VIOLENCE AGAINST WOMEN OFFICE
Mr. BIDEN. Mr. President, I rise to speak today to mark several important developments in our Nation's fight to end domestic violence, sexual assault, and stalking. First, I recently had the honor of addressing domestic violence advocates from across the country who have convened in Washington, DC, to attend the annual meeting of the National Network to End Domestic Violence. These are the women and men on the front lines, transforming the Violence Against Women Act from words on a piece of paper into real solutions for battered women and children.
These advocates witness the terrible toll of family violence. They, in essence, know the statistics by heart. Statistics like 20 percent of all nonfatal violence against females over 12 years of age were committed by intimate partners, according to government statistics released in February 2003. Or the statistics that tell us that in 2000 alone, 1,247 women were killed by an intimate partner. These advocates experience what the studies confirm; that is, in almost half of the households with domestic violence, there are children under the age of 12.
In the face of such daunting numbers, I was pleased to tell these advocates that our fight for an independent and separate Violence Against Women Office is over. I have been assured by Attorney General Ashcroft that his department will comply with the directive for an independent office that was in the law passed by the Congress last session. I want to make clear that my Violence Against Women Office Act and subsequent push to ensure compliance was not a fight about office space or bureaucratic in-fighting. I introduced this legislation because I know that a separate office means that the office's leadership and agenda cannot be marginalized or pushed to a back office. A separate office means that violence against women issues stay at the forefront and that its director appointed by the President and confirmed by the Senate will have an office with the stature and status to use it as the bully pulpit on domestic violence issues that I intended when I authored the Violence Against Women Act.
Nor is the independent office simply a Joe Biden issue. The Violence Against Women Office Act was voted on favorablywith no objectionsin the Senate Judiciary Committee. The act passed unanimously in the Senate and passed overwhelmingly in the House. The mandate for freestanding Violence Against Women Office is Congress' law, not a whim.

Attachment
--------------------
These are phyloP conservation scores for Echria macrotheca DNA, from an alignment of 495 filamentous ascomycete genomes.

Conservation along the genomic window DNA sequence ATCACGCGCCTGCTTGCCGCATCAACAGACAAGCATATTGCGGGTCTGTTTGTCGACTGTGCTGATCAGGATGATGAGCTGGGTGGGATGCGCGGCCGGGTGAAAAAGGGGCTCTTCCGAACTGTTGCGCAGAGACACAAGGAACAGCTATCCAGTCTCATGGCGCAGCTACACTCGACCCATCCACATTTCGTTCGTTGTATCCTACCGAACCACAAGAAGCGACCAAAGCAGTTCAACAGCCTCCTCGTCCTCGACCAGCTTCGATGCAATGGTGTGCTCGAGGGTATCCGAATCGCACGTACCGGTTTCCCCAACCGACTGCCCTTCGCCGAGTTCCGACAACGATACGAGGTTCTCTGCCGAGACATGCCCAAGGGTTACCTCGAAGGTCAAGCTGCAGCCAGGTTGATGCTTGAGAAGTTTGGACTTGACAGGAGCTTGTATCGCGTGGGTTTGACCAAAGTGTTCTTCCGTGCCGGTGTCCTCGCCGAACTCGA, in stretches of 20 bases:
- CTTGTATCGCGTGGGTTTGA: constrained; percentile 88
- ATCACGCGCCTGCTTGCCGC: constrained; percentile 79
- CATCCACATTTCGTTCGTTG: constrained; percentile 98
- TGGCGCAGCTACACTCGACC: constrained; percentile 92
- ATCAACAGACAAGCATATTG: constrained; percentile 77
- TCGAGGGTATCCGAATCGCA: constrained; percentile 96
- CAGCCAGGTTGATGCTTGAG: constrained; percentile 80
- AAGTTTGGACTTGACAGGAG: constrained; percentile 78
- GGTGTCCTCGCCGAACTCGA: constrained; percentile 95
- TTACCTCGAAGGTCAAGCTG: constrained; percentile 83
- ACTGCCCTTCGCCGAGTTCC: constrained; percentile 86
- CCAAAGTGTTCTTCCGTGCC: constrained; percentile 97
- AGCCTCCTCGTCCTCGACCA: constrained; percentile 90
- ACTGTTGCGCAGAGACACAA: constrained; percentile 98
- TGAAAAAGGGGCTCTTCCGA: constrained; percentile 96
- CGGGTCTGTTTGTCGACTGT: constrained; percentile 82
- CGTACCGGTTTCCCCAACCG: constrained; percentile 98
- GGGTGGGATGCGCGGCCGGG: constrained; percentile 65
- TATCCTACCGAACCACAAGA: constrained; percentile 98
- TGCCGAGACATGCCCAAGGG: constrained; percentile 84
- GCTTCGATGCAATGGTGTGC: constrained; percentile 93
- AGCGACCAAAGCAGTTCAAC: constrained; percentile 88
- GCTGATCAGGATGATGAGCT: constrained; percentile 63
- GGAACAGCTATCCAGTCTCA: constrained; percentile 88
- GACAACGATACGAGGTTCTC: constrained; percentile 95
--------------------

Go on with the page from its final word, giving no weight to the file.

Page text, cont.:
Despite the law's clear language and intent, the Department of Justice formally announced in February 2003 that it "interpreted" the new law to permit the office to remain as a part of the Office of Justice Program, the arm of the Justice Department which handles grant making, rather than implementing significant policy decisions. I vigorously protested this "interpretation," informing the Justice Department that it was inconsistent with both the plain letter of the law, as well as congressional intent. In fact, I personally called Attorney General Ashcroft on February 13 to discuss this issue and to urge him to reconsider the Department's position.
On March 24, the Attorney General called to inform me that he had personally reviewed this issue and that he was reversing the Department's February decision. More specifically, he pledged to me that the Office would be moved outside of the Office of Justice Programs to become an independent and distinct office, as called for by the law. He also pledged that the Director of the Office would have a direct line of report to him, and not be required to report through the Assistant Attorney General for the Office of Justice Programs, as the Department had previously required. I am grateful that Attorney General Ashcroft took the time to turn his full attention to this matter, to examine the law and legislative history, and to ensure that his Department correctly implemented the act. I commend the Attorney General for doing "the right thing" with respect to the office.
The strength and stature of the Violence Against Women Office will be matched by the strength and stature of its director, Diane Stuart. Pursuant to the new law that requires Senate confirmation, Ms. Stuart testified before the Judiciary Committee earlier this month, and the committee will vote on her nomination on Thursday. Ms. Stuart has been acting director of the office for almost 2 years, and during that time has done terrific work. I am particularly impressed with the extraordinary outreach Ms. Stuart has done thus far, meeting with law enforcement, prosecutors, and service providers from Montgomery County, MD, to Portland, OR. She is truly an expert in the areas of domestic violence, sexual assault, and stalking, and I look forward to working with her as we fight to end family violence in our communities.